Your coverage of the 2021 AFL season at Vendetta Sports Media begins with our team previews. For all of our previous AFL team previews, click here. Today we’re casting our eye over the resurgent St Kilda Saints.
After an eight year hiatus, the Saints returned to finals action in 2020. With an array of maturing talent, augmented by highly credentialed veterans, will the Saints make into the final eight once more?
6th: 10 wins, 7 losses, 116.2%
Finals: defeated Western Bulldogs by 3 points in week 1, lost to Richmond by 31 points in week 2.
After a long and at times painful rebuild, the Saints finally made it back to finals action. It must be said, however, that the Saints ladder position could – perhaps should – have been much improved if they were able to close tight matches: in contests decided by single digits, the Saints were only 1-4. Even in the finals, the Saints led by 24 points at three quarter time, a late Bulldogs charge falling just short, with the Saints victorious by three points
Nonetheless, the fact that the side was able to comfortably secure a finals berth and claim a win once there, bodes well for the future of this group.
The Saints possess a raft of outstanding young veterans: Jack Higgins, Jack Lonie, Ben Long, Jade Gresham, Rowan Marshall, Zak Jones, Jack Billings, Dougal Howard, and Dan Butler are all between 22 and 25 years of age – each one made significant progress in 2020. No player, however, took bigger strides than Jack Steele. The 25 year old excelled on his way to a third placed finish in the Brownlow Medal count.
Key Ins: Brad Crouch (Crows), James Frawley (Hawks), Jack Higgins (Tigers), Mason Wood (Kangaroos), Shaun McKernan (Bombers), Matt Allison, Tom Highmore (both draft)
Key Out: Nick Hind (Bombers), Nathan Brown, Dylan Roberton (both retired), Logan Austin, Shane Savage, Matt Parker, Ed Phillips (all released)
After their wonderful success in 2019 recruiting veteran talent to augment their youngsters, it’s of no surprise that the Saints went back to the well.
Dan Butler was immense after coming over from Richmond and the Saints are hoping that lightning does in fact strike twice with another Tigers small forward in Higgins moving to Moorabbin Oval. Crouch will add to the Saints plethora of hard nosed midfielders – he’ll slot straight into the centre of the park.
Alongside Crouch, the slick Zak Jones and Brad Hill, hard men Seb Ross and – if he can get healthy – Dan Hannebury, classy ball users in Steele and Jack Sinclair give the Saints a formidable midfield that is only getting better.
Defensively, the Saints reliance in the injury prone Jake Carlisle has been abated by the belated emergence of Jimmy Webster, and the imperious play of Dougal Howard (another of those 2019 imports) who manned the key defensive posts with distinction. Callum Wilkie, Nick Coffield and Hunter Clark all played career best football in 2020.
Up front, youngster Max King was inconsistent but on numerous occasions demonstrated his immense promise, kicking 22 goals. Tim Membrey – a genuine match winner on his day – finally showed some long overdue consistency. The aforementioned Butler, along with Dean Kent who came over from the Demons combined with Jade Gresham to give the Saints a trio of exceedingly dangerous, hard-bodied small forwards. Butler led the team in goal scoring with 29 majors.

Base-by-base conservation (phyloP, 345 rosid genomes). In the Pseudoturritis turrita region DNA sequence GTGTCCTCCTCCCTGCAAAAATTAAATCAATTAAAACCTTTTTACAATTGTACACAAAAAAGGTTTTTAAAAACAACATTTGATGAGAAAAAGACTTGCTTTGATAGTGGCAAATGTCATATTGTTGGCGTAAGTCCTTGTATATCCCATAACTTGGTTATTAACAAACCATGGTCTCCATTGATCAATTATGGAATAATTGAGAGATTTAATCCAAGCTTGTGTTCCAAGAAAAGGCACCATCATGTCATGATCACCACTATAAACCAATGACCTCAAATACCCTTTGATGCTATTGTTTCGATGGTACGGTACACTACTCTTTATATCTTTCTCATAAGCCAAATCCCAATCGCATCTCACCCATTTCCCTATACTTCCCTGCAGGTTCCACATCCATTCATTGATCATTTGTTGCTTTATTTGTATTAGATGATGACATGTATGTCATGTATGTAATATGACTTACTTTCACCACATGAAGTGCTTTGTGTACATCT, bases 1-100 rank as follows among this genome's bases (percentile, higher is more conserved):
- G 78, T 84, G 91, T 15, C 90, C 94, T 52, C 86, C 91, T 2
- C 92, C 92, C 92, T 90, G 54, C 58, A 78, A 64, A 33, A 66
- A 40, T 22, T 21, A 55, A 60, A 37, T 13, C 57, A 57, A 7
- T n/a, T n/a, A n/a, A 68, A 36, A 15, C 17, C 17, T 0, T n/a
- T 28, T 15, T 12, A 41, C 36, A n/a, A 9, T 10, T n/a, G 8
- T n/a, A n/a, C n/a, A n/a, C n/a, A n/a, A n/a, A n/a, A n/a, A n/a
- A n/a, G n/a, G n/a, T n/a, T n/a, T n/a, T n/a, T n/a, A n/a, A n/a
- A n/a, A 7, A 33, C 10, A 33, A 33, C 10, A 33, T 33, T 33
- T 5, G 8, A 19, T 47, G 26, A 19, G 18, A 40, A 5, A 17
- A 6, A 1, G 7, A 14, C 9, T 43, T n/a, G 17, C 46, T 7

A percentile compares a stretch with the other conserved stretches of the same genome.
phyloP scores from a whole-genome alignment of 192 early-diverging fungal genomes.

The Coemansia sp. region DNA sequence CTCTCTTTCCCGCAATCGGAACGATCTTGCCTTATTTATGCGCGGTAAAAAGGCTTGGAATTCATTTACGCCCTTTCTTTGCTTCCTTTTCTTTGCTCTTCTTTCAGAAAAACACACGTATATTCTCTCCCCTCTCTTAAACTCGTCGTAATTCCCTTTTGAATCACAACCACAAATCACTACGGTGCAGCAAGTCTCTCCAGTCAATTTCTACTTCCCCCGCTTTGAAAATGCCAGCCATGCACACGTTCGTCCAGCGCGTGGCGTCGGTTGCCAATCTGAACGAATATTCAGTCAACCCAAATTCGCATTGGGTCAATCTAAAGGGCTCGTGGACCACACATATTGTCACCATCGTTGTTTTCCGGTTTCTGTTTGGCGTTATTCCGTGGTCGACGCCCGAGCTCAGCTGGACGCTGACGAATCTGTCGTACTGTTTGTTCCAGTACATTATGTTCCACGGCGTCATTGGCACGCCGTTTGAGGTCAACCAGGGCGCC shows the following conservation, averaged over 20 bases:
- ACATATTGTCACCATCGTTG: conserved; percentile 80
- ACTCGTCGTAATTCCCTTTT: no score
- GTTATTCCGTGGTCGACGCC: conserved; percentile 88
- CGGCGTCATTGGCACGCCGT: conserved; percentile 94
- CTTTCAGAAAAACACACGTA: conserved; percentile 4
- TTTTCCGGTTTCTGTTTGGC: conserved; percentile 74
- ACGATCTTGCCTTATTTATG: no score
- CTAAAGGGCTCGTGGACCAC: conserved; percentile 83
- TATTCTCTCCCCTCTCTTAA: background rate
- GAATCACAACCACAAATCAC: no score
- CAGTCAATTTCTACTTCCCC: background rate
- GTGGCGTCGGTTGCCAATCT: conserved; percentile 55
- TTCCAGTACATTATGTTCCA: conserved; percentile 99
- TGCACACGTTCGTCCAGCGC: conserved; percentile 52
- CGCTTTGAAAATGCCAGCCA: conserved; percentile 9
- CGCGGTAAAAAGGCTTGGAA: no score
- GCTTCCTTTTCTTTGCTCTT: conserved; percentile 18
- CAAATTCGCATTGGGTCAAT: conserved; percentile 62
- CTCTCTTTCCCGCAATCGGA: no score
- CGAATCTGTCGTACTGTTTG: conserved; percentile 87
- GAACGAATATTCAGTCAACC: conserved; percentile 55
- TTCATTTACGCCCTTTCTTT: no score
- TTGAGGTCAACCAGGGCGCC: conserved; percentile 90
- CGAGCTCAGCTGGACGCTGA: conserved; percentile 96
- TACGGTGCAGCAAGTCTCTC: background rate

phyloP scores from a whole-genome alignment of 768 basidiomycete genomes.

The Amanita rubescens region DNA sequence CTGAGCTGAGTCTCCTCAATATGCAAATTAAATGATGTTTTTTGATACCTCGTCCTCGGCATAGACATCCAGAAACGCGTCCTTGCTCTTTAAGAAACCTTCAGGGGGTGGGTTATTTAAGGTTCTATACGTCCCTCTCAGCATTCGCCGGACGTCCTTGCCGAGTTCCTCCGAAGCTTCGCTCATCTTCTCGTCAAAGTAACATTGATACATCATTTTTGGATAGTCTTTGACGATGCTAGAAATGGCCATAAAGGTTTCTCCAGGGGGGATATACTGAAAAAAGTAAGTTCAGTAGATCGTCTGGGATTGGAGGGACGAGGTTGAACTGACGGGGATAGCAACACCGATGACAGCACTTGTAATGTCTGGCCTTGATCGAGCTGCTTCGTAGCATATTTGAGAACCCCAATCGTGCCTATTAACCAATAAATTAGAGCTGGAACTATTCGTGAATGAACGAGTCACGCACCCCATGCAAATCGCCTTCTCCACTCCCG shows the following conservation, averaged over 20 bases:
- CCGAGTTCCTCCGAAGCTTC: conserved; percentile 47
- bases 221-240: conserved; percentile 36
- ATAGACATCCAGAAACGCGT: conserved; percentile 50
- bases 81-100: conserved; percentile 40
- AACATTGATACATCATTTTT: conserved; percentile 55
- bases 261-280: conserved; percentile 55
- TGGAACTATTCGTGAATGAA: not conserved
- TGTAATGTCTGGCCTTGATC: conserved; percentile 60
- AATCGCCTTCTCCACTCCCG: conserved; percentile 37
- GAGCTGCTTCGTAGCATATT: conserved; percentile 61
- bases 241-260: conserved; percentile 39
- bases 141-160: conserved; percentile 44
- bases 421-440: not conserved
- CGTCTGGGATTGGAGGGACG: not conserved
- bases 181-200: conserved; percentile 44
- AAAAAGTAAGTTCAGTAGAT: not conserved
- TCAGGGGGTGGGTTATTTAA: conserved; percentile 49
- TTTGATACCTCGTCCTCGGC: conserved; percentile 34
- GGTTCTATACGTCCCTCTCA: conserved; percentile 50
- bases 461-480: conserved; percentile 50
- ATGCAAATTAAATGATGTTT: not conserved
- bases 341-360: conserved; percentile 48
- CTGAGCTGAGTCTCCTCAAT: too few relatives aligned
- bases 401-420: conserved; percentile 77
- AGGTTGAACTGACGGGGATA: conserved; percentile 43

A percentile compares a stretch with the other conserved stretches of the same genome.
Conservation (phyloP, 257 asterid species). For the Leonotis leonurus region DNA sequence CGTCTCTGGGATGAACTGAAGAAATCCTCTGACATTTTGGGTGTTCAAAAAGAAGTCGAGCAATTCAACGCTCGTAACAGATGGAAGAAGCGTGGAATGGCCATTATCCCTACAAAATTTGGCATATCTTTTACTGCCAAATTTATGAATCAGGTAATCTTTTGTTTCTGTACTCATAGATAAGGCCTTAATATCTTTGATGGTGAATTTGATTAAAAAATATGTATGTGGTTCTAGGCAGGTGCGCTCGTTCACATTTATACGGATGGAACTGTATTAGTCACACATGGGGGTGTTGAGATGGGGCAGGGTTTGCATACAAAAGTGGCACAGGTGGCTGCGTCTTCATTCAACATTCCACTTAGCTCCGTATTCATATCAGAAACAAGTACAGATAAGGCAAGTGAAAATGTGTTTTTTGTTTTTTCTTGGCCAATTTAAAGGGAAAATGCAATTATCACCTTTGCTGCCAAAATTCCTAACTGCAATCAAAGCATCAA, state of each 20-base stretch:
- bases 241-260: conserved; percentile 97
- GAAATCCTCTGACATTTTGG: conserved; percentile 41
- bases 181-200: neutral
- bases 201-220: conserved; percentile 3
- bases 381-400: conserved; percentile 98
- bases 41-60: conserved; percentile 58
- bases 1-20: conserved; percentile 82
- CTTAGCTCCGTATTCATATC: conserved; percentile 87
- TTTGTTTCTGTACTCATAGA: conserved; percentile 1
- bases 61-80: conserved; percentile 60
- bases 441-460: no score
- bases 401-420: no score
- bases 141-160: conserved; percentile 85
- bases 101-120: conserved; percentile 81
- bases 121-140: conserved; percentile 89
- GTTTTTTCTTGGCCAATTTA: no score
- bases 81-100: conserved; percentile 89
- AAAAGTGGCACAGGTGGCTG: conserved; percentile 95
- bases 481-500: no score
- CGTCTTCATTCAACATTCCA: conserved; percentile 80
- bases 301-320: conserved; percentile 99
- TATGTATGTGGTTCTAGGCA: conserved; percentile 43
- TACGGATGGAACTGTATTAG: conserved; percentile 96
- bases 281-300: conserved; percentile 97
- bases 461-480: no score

Rowan Marshall welcomed the inclusion of veteran Paddy Ryder to split rucking duties. The 33 year old Ryder looked reborn as a Saint, and his taking some responsibility from Marshall contributed to the younger man playing career best football. Both players drifted forward when not rucking, providing another dimension to the Saints attack.
All that said, there are some major questions for St Kilda to answer in 2021.
As you’ve no doubt picked up from reading this article, a hell of a lot of Saints players experienced career years in 2020. Given the age profile of many of those players, there’s no reason to doubt that most of them can improve on – or at least maintain – that form in 2021. Simple math tells us that it’s awfully unlikely, though. There will be some regression amongst the group.
After the success of their 2019 recruiting class, it’s fair to ask if the Saints will garner similar returns from their 2020 recruits. If the new inclusions don’t provide the same infusion of class, then the Saints may struggle to hold their ground.
Finally, St Kilda have experienced an array of issues late in this off season. Dylan Roberton retired due to ongoing heart issues; Ryder has stepped away from the game for an indefinite period to deal with personal matters; impactful midfielder-cum-forward Jaryn Geary broke his leg; King was felled by – of all things – a golf ball.
That’s a lot of potential problems.
In coach Brett Ratten’s first year at the club, the Saints coalesced beautifully: the youngsters blossomed; middling veterans found heights previously not reached; the imports were all a success. Frankly, 2020 couldn’t have gone much better.
But those close losses leave a ‘what if’ feeling to the year. What if this was the best of circumstances, and those close losses robbed the side of a top four finish – and with it a double chance in the finals?
It’s fair to anticipate some regression from the veterans, though it’s equally as fair to expect more progression from the younger players – King in particular. If St Kilda’s new players can have even half the impact that last years new players had, and the Saints can somehow fix their issues in close games, then a top four spot beckons.
That said, there are some damn good teams for them to overcome, and nobody will take the Saints lightly in 2021.